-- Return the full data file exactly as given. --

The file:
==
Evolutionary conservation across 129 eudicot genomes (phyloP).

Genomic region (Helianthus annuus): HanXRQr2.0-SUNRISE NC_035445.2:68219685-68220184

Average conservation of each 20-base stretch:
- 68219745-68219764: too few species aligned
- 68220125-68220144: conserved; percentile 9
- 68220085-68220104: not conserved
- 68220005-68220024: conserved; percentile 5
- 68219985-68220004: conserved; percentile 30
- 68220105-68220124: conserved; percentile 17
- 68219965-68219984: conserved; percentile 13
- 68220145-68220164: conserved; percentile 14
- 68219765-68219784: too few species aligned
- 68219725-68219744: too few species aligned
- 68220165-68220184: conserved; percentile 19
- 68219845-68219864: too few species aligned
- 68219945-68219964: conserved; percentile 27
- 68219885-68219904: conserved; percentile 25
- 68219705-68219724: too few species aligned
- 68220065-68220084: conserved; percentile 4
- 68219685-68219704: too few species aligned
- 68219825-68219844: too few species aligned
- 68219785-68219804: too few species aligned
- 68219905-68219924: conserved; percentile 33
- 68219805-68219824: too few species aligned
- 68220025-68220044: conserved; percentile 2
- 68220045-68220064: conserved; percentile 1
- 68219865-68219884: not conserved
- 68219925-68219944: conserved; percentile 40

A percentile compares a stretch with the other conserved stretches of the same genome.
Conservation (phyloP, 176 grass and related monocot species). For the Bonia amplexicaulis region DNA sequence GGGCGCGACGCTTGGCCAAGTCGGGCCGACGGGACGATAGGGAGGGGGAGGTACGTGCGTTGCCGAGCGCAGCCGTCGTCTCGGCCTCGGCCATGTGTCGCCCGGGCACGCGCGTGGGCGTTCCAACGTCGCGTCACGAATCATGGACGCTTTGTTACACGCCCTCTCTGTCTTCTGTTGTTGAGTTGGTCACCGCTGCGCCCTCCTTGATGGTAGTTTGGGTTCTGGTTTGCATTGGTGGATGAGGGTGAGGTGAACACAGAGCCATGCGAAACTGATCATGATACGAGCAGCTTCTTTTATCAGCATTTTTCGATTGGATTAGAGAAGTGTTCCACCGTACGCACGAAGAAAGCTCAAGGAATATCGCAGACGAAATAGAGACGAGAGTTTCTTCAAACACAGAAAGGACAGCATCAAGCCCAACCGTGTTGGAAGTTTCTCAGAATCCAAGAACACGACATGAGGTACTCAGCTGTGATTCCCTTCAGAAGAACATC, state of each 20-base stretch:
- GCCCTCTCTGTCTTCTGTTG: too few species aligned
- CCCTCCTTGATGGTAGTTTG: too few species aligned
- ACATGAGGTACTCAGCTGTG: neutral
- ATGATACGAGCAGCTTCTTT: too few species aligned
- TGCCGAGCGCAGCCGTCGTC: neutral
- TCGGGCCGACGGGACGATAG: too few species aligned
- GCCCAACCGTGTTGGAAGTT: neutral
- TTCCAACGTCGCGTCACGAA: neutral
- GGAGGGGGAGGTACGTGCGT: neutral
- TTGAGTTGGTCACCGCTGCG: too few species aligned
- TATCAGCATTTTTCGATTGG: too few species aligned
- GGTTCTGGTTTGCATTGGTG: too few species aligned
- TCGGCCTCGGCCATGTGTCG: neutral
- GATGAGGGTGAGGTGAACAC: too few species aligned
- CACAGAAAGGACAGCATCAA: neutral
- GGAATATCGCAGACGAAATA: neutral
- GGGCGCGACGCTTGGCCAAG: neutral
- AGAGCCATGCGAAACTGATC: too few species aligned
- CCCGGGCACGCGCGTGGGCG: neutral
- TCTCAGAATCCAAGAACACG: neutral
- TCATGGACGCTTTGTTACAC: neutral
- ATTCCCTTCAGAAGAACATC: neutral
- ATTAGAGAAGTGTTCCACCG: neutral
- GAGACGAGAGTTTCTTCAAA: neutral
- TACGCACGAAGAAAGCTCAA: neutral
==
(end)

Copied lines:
Evolutionary conservation across 129 eudicot genomes (phyloP).

Genomic region (Helianthus annuus): HanXRQr2.0-SUNRISE NC_035445.2:68219685-68220184

Average conservation of each 20-base stretch:
- 68219745-68219764: too few species aligned
- 68220125-68220144: conserved; percentile 9
- 68220085-68220104: not conserved
- 68220005-68220024: conserved; percentile 5
- 68219985-68220004: conserved; percentile 30
- 68220105-68220124: conserved; percentile 17
- 68219965-68219984: conserved; percentile 13
- 68220145-68220164: conserved; percentile 14
- 68219765-68219784: too few species aligned
- 68219725-68219744: too few species aligned
- 68220165-68220184: conserved; percentile 19
- 68219845-68219864: too few species aligned
- 68219945-68219964: conserved; percentile 27
- 68219885-68219904: conserved; percentile 25
- 68219705-68219724: too few species aligned
- 68220065-68220084: conserved; percentile 4
- 68219685-68219704: too few species aligned
- 68219825-68219844: too few species aligned
- 68219785-68219804: too few species aligned
- 68219905-68219924: conserved; percentile 33
- 68219805-68219824: too few species aligned
- 68220025-68220044: conserved; percentile 2
- 68220045-68220064: conserved; percentile 1
- 68219865-68219884: not conserved
- 68219925-68219944: conserved; percentile 40

A percentile compares a stretch with the other conserved stretches of the same genome.
Conservation (phyloP, 176 grass and related monocot species). For the Bonia amplexicaulis region DNA sequence GGGCGCGACGCTTGGCCAAGTCGGGCCGACGGGACGATAGGGAGGGGGAGGTACGTGCGTTGCCGAGCGCAGCCGTCGTCTCGGCCTCGGCCATGTGTCGCCCGGGCACGCGCGTGGGCGTTCCAACGTCGCGTCACGAATCATGGACGCTTTGTTACACGCCCTCTCTGTCTTCTGTTGTTGAGTTGGTCACCGCTGCGCCCTCCTTGATGGTAGTTTGGGTTCTGGTTTGCATTGGTGGATGAGGGTGAGGTGAACACAGAGCCATGCGAAACTGATCATGATACGAGCAGCTTCTTTTATCAGCATTTTTCGATTGGATTAGAGAAGTGTTCCACCGTACGCACGAAGAAAGCTCAAGGAATATCGCAGACGAAATAGAGACGAGAGTTTCTTCAAACACAGAAAGGACAGCATCAAGCCCAACCGTGTTGGAAGTTTCTCAGAATCCAAGAACACGACATGAGGTACTCAGCTGTGATTCCCTTCAGAAGAACATC, state of each 20-base stretch:
- GCCCTCTCTGTCTTCTGTTG: too few species aligned
- CCCTCCTTGATGGTAGTTTG: too few species aligned
- ACATGAGGTACTCAGCTGTG: neutral
- ATGATACGAGCAGCTTCTTT: too few species aligned
- TGCCGAGCGCAGCCGTCGTC: neutral
- TCGGGCCGACGGGACGATAG: too few species aligned
- GCCCAACCGTGTTGGAAGTT: neutral
- TTCCAACGTCGCGTCACGAA: neutral
- GGAGGGGGAGGTACGTGCGT: neutral
- TTGAGTTGGTCACCGCTGCG: too few species aligned
- TATCAGCATTTTTCGATTGG: too few species aligned
- GGTTCTGGTTTGCATTGGTG: too few species aligned
- TCGGCCTCGGCCATGTGTCG: neutral
- GATGAGGGTGAGGTGAACAC: too few species aligned
- CACAGAAAGGACAGCATCAA: neutral
- GGAATATCGCAGACGAAATA: neutral
- GGGCGCGACGCTTGGCCAAG: neutral
- AGAGCCATGCGAAACTGATC: too few species aligned
- CCCGGGCACGCGCGTGGGCG: neutral
- TCTCAGAATCCAAGAACACG: neutral
- TCATGGACGCTTTGTTACAC: neutral
- ATTCCCTTCAGAAGAACATC: neutral
- ATTAGAGAAGTGTTCCACCG: neutral
- GAGACGAGAGTTTCTTCAAA: neutral
- TACGCACGAAGAAAGCTCAA: neutral